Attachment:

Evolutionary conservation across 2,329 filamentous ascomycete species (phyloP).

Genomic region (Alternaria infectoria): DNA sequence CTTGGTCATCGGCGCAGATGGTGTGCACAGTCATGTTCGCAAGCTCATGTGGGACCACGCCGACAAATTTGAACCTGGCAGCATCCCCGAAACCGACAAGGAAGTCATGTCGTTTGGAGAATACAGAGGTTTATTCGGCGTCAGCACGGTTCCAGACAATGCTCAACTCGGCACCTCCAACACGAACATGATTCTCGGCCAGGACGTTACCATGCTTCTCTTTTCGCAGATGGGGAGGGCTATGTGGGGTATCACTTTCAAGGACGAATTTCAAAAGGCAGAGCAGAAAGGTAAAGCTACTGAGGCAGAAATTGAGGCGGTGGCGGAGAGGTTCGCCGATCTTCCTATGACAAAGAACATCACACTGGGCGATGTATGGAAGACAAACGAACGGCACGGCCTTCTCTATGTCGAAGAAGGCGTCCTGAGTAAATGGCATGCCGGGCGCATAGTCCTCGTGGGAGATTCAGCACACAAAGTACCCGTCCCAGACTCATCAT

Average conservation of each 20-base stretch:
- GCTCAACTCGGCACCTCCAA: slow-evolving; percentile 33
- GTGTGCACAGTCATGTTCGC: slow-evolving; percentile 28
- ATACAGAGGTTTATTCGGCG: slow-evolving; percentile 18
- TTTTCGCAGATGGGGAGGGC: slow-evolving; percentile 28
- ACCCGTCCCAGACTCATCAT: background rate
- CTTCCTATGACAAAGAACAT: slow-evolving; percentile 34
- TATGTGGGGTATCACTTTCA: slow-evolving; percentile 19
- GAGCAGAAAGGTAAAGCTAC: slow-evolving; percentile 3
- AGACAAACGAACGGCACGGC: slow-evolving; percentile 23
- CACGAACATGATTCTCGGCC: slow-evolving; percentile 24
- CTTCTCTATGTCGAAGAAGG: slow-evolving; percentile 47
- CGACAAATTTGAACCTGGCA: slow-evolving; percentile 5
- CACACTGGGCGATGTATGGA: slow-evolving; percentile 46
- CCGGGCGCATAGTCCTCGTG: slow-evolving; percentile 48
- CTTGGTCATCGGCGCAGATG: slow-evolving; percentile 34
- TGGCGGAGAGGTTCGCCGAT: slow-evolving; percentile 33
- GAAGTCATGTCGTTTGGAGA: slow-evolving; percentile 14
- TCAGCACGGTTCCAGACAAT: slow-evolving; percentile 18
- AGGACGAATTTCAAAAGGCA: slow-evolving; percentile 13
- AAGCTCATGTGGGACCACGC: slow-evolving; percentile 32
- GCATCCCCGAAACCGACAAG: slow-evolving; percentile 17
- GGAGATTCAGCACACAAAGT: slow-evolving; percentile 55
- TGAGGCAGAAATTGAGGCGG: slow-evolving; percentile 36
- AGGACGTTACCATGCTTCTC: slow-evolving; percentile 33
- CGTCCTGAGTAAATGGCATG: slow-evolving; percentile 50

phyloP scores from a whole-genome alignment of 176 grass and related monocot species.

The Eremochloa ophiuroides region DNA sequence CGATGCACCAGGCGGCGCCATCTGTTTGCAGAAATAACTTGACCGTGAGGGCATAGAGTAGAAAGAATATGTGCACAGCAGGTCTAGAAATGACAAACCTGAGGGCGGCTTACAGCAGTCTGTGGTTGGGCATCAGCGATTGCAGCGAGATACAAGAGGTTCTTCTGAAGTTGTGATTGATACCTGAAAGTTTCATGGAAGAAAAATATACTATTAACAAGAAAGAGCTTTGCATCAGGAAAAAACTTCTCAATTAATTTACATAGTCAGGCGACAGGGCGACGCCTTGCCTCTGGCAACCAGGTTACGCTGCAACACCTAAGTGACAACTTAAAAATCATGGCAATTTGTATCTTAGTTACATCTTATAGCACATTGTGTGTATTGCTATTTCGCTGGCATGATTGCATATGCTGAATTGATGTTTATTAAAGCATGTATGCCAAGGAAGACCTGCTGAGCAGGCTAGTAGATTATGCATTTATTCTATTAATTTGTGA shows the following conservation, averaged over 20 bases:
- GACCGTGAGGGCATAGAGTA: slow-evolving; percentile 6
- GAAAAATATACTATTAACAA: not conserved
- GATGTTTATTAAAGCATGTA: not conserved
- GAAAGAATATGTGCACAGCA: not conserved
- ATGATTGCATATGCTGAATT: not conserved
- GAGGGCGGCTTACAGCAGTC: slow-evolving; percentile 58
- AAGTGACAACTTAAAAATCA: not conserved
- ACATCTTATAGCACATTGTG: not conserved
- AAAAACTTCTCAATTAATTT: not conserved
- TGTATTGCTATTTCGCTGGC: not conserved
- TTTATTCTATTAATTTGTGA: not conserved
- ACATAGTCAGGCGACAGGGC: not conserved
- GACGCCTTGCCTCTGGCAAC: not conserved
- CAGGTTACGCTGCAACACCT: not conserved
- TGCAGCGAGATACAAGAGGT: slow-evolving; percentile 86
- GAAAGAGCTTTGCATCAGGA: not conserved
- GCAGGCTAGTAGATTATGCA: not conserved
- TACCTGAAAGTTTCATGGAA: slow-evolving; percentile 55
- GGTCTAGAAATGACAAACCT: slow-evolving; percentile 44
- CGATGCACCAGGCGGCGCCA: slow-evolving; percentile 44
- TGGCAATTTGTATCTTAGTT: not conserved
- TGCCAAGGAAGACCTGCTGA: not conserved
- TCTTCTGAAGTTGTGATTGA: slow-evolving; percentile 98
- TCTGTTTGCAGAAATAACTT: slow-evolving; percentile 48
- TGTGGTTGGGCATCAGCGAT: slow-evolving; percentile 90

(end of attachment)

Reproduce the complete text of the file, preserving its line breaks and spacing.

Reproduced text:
Evolutionary conservation across 2,329 filamentous ascomycete species (phyloP).

Genomic region (Alternaria infectoria): DNA sequence CTTGGTCATCGGCGCAGATGGTGTGCACAGTCATGTTCGCAAGCTCATGTGGGACCACGCCGACAAATTTGAACCTGGCAGCATCCCCGAAACCGACAAGGAAGTCATGTCGTTTGGAGAATACAGAGGTTTATTCGGCGTCAGCACGGTTCCAGACAATGCTCAACTCGGCACCTCCAACACGAACATGATTCTCGGCCAGGACGTTACCATGCTTCTCTTTTCGCAGATGGGGAGGGCTATGTGGGGTATCACTTTCAAGGACGAATTTCAAAAGGCAGAGCAGAAAGGTAAAGCTACTGAGGCAGAAATTGAGGCGGTGGCGGAGAGGTTCGCCGATCTTCCTATGACAAAGAACATCACACTGGGCGATGTATGGAAGACAAACGAACGGCACGGCCTTCTCTATGTCGAAGAAGGCGTCCTGAGTAAATGGCATGCCGGGCGCATAGTCCTCGTGGGAGATTCAGCACACAAAGTACCCGTCCCAGACTCATCAT

Average conservation of each 20-base stretch:
- GCTCAACTCGGCACCTCCAA: slow-evolving; percentile 33
- GTGTGCACAGTCATGTTCGC: slow-evolving; percentile 28
- ATACAGAGGTTTATTCGGCG: slow-evolving; percentile 18
- TTTTCGCAGATGGGGAGGGC: slow-evolving; percentile 28
- ACCCGTCCCAGACTCATCAT: background rate
- CTTCCTATGACAAAGAACAT: slow-evolving; percentile 34
- TATGTGGGGTATCACTTTCA: slow-evolving; percentile 19
- GAGCAGAAAGGTAAAGCTAC: slow-evolving; percentile 3
- AGACAAACGAACGGCACGGC: slow-evolving; percentile 23
- CACGAACATGATTCTCGGCC: slow-evolving; percentile 24
- CTTCTCTATGTCGAAGAAGG: slow-evolving; percentile 47
- CGACAAATTTGAACCTGGCA: slow-evolving; percentile 5
- CACACTGGGCGATGTATGGA: slow-evolving; percentile 46
- CCGGGCGCATAGTCCTCGTG: slow-evolving; percentile 48
- CTTGGTCATCGGCGCAGATG: slow-evolving; percentile 34
- TGGCGGAGAGGTTCGCCGAT: slow-evolving; percentile 33
- GAAGTCATGTCGTTTGGAGA: slow-evolving; percentile 14
- TCAGCACGGTTCCAGACAAT: slow-evolving; percentile 18
- AGGACGAATTTCAAAAGGCA: slow-evolving; percentile 13
- AAGCTCATGTGGGACCACGC: slow-evolving; percentile 32
- GCATCCCCGAAACCGACAAG: slow-evolving; percentile 17
- GGAGATTCAGCACACAAAGT: slow-evolving; percentile 55
- TGAGGCAGAAATTGAGGCGG: slow-evolving; percentile 36
- AGGACGTTACCATGCTTCTC: slow-evolving; percentile 33
- CGTCCTGAGTAAATGGCATG: slow-evolving; percentile 50

phyloP scores from a whole-genome alignment of 176 grass and related monocot species.

The Eremochloa ophiuroides region DNA sequence CGATGCACCAGGCGGCGCCATCTGTTTGCAGAAATAACTTGACCGTGAGGGCATAGAGTAGAAAGAATATGTGCACAGCAGGTCTAGAAATGACAAACCTGAGGGCGGCTTACAGCAGTCTGTGGTTGGGCATCAGCGATTGCAGCGAGATACAAGAGGTTCTTCTGAAGTTGTGATTGATACCTGAAAGTTTCATGGAAGAAAAATATACTATTAACAAGAAAGAGCTTTGCATCAGGAAAAAACTTCTCAATTAATTTACATAGTCAGGCGACAGGGCGACGCCTTGCCTCTGGCAACCAGGTTACGCTGCAACACCTAAGTGACAACTTAAAAATCATGGCAATTTGTATCTTAGTTACATCTTATAGCACATTGTGTGTATTGCTATTTCGCTGGCATGATTGCATATGCTGAATTGATGTTTATTAAAGCATGTATGCCAAGGAAGACCTGCTGAGCAGGCTAGTAGATTATGCATTTATTCTATTAATTTGTGA shows the following conservation, averaged over 20 bases:
- GACCGTGAGGGCATAGAGTA: slow-evolving; percentile 6
- GAAAAATATACTATTAACAA: not conserved
- GATGTTTATTAAAGCATGTA: not conserved
- GAAAGAATATGTGCACAGCA: not conserved
- ATGATTGCATATGCTGAATT: not conserved
- GAGGGCGGCTTACAGCAGTC: slow-evolving; percentile 58
- AAGTGACAACTTAAAAATCA: not conserved
- ACATCTTATAGCACATTGTG: not conserved
- AAAAACTTCTCAATTAATTT: not conserved
- TGTATTGCTATTTCGCTGGC: not conserved
- TTTATTCTATTAATTTGTGA: not conserved
- ACATAGTCAGGCGACAGGGC: not conserved
- GACGCCTTGCCTCTGGCAAC: not conserved
- CAGGTTACGCTGCAACACCT: not conserved
- TGCAGCGAGATACAAGAGGT: slow-evolving; percentile 86
- GAAAGAGCTTTGCATCAGGA: not conserved
- GCAGGCTAGTAGATTATGCA: not conserved
- TACCTGAAAGTTTCATGGAA: slow-evolving; percentile 55
- GGTCTAGAAATGACAAACCT: slow-evolving; percentile 44
- CGATGCACCAGGCGGCGCCA: slow-evolving; percentile 44
- TGGCAATTTGTATCTTAGTT: not conserved
- TGCCAAGGAAGACCTGCTGA: not conserved
- TCTTCTGAAGTTGTGATTGA: slow-evolving; percentile 98
- TCTGTTTGCAGAAATAACTT: slow-evolving; percentile 48
- TGTGGTTGGGCATCAGCGAT: slow-evolving; percentile 90